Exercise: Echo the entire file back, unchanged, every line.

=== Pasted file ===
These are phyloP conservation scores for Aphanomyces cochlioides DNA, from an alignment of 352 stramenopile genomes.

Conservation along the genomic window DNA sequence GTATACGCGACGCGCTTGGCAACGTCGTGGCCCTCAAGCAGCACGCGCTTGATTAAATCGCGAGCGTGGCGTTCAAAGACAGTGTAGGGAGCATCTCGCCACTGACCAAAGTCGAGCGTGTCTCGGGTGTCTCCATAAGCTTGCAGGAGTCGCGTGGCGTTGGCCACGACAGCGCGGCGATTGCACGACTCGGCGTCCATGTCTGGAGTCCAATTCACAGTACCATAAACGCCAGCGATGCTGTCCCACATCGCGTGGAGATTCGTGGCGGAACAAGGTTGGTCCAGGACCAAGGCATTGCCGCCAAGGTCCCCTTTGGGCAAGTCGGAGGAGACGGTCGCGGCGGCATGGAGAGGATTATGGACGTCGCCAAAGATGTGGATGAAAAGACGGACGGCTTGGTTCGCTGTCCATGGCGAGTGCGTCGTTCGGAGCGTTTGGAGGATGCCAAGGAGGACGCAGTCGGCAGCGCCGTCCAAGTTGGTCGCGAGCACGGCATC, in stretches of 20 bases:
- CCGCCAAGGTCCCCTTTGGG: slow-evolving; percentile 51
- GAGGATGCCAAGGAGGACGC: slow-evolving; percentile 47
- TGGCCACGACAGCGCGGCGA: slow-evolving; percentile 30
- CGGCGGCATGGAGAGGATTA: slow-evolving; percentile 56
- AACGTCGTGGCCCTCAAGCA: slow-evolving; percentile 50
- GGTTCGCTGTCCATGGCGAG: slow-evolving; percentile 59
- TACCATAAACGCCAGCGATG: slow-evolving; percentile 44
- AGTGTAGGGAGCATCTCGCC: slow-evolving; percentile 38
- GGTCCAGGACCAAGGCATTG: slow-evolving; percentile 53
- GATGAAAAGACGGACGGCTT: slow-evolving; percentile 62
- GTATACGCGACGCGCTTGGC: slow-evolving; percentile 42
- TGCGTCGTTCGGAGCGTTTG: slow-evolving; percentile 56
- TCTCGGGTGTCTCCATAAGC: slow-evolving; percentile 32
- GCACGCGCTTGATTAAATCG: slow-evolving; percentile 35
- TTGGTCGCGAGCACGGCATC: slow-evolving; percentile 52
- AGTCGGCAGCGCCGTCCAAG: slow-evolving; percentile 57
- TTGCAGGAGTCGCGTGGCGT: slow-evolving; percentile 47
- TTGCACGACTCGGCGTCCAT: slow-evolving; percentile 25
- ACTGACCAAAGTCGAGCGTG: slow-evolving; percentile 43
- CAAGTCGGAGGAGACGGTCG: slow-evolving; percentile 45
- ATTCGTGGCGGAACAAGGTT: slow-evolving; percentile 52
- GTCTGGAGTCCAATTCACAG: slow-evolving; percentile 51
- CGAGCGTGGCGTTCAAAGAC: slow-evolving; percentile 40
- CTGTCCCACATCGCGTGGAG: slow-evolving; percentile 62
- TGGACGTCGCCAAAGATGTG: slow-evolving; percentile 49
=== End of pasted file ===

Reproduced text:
These are phyloP conservation scores for Aphanomyces cochlioides DNA, from an alignment of 352 stramenopile genomes.

Conservation along the genomic window DNA sequence GTATACGCGACGCGCTTGGCAACGTCGTGGCCCTCAAGCAGCACGCGCTTGATTAAATCGCGAGCGTGGCGTTCAAAGACAGTGTAGGGAGCATCTCGCCACTGACCAAAGTCGAGCGTGTCTCGGGTGTCTCCATAAGCTTGCAGGAGTCGCGTGGCGTTGGCCACGACAGCGCGGCGATTGCACGACTCGGCGTCCATGTCTGGAGTCCAATTCACAGTACCATAAACGCCAGCGATGCTGTCCCACATCGCGTGGAGATTCGTGGCGGAACAAGGTTGGTCCAGGACCAAGGCATTGCCGCCAAGGTCCCCTTTGGGCAAGTCGGAGGAGACGGTCGCGGCGGCATGGAGAGGATTATGGACGTCGCCAAAGATGTGGATGAAAAGACGGACGGCTTGGTTCGCTGTCCATGGCGAGTGCGTCGTTCGGAGCGTTTGGAGGATGCCAAGGAGGACGCAGTCGGCAGCGCCGTCCAAGTTGGTCGCGAGCACGGCATC, in stretches of 20 bases:
- CCGCCAAGGTCCCCTTTGGG: slow-evolving; percentile 51
- GAGGATGCCAAGGAGGACGC: slow-evolving; percentile 47
- TGGCCACGACAGCGCGGCGA: slow-evolving; percentile 30
- CGGCGGCATGGAGAGGATTA: slow-evolving; percentile 56
- AACGTCGTGGCCCTCAAGCA: slow-evolving; percentile 50
- GGTTCGCTGTCCATGGCGAG: slow-evolving; percentile 59
- TACCATAAACGCCAGCGATG: slow-evolving; percentile 44
- AGTGTAGGGAGCATCTCGCC: slow-evolving; percentile 38
- GGTCCAGGACCAAGGCATTG: slow-evolving; percentile 53
- GATGAAAAGACGGACGGCTT: slow-evolving; percentile 62
- GTATACGCGACGCGCTTGGC: slow-evolving; percentile 42
- TGCGTCGTTCGGAGCGTTTG: slow-evolving; percentile 56
- TCTCGGGTGTCTCCATAAGC: slow-evolving; percentile 32
- GCACGCGCTTGATTAAATCG: slow-evolving; percentile 35
- TTGGTCGCGAGCACGGCATC: slow-evolving; percentile 52
- AGTCGGCAGCGCCGTCCAAG: slow-evolving; percentile 57
- TTGCAGGAGTCGCGTGGCGT: slow-evolving; percentile 47
- TTGCACGACTCGGCGTCCAT: slow-evolving; percentile 25
- ACTGACCAAAGTCGAGCGTG: slow-evolving; percentile 43
- CAAGTCGGAGGAGACGGTCG: slow-evolving; percentile 45
- ATTCGTGGCGGAACAAGGTT: slow-evolving; percentile 52
- GTCTGGAGTCCAATTCACAG: slow-evolving; percentile 51
- CGAGCGTGGCGTTCAAAGAC: slow-evolving; percentile 40
- CTGTCCCACATCGCGTGGAG: slow-evolving; percentile 62
- TGGACGTCGCCAAAGATGTG: slow-evolving; percentile 49